Association of Inpatient Continuity of Care with Complications and Length of Stay among Hospitalized Medicare Enrollees

James S. Goodwin, Shuang Li, Erin Hommel, Ann B. Nattinger, Yong Fang Kuo, Mukaila Raji

Research output: Contribution to journalArticlepeer-review


Importance: Continuity in primary care is associated with improved outcomes, but less information is available on the association of continuity of care in the hospital with hospital complications. Objective: To assess whether the number of hospitalists providing care is associated with subsequent hospital complications and length of stay. Design, Setting, and Participants: This retrospective cohort study used multilevel logistic regression models to analyze Medicare claims for medical admissions from 2016 to 2018 with a length of stay longer than 4 days. Admissions with multiple charges on the same day from a hospitalist or an intensive care unit (ICU) stay during hospital days 1 to 3 were excluded. The data were accessed and analyzed from November 1, 2020, to April 30, 2021. Exposures: The number of different hospitalists who submitted charges during hospital days 1 to 3. Main Outcomes and Measures: Overall length of stay and transfer to ICU or a new diagnosis of drug toxic effects on hospital day 4 or later. Results: Among the 617680 admissions, 362376 (58.7%) were women, with a mean (SD) age of 80.2 (8.4) years. In 306037 admissions (49.6%), the same hospitalist provided care on days 1 to 3, while 2 hospitalists provided care in 274658 admissions (44.5%), and 3 hospitalists provided care in 36985 admissions (6.0%). There was no significant association between the number of different hospitalists on days 1 to 3 and either length of stay or subsequent ICU transfers. Admissions seeing 2 or 3 hospitalists had a slightly greater adjusted odds of subsequent new diagnoses of drug toxic effects (2 hospitalists: odds ratio [OR], 1.04; 95% CI, 1.02-1.07; 3 hospitalists: OR, 1.07; 95% CI, 1.03-1.12). Conclusions and Relevance: There was little evidence that receiving care from multiple hospitalists was associated with worse outcomes for patients receiving all their general medical care from hospitalists.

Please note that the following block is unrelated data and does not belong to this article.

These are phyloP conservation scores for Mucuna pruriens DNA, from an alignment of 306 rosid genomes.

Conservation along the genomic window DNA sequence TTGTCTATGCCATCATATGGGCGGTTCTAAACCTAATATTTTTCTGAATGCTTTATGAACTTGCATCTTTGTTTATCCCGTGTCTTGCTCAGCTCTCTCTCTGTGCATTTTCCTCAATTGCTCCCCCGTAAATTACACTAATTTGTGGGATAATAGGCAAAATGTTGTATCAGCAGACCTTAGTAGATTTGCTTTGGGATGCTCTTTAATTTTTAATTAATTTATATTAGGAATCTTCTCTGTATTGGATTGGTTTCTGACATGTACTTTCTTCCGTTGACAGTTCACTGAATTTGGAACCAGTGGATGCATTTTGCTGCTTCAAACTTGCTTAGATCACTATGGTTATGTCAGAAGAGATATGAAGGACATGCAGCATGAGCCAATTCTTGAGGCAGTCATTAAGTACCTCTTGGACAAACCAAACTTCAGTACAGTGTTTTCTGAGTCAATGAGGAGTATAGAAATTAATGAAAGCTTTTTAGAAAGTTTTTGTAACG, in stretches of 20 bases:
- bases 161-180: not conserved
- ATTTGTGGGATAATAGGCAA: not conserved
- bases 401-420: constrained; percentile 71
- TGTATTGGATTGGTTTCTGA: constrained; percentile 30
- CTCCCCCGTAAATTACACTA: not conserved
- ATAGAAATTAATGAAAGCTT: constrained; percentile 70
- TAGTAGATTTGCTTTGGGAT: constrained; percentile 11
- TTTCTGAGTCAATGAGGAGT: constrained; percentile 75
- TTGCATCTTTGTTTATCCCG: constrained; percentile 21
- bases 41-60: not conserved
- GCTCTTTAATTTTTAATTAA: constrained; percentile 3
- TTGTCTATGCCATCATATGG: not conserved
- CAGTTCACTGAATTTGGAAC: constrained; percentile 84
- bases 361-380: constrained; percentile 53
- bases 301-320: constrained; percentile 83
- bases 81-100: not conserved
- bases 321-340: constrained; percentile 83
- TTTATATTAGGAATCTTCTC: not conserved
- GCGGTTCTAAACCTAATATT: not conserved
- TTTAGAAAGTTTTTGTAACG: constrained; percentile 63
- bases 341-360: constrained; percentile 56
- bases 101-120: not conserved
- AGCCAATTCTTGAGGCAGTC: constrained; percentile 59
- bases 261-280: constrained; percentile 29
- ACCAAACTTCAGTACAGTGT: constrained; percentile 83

Original languageEnglish (US)
Article numbere2120622
JournalJAMA network open
Issue number8
StatePublished - Aug 12 2021

ASJC Scopus subject areas

  • General Medicine


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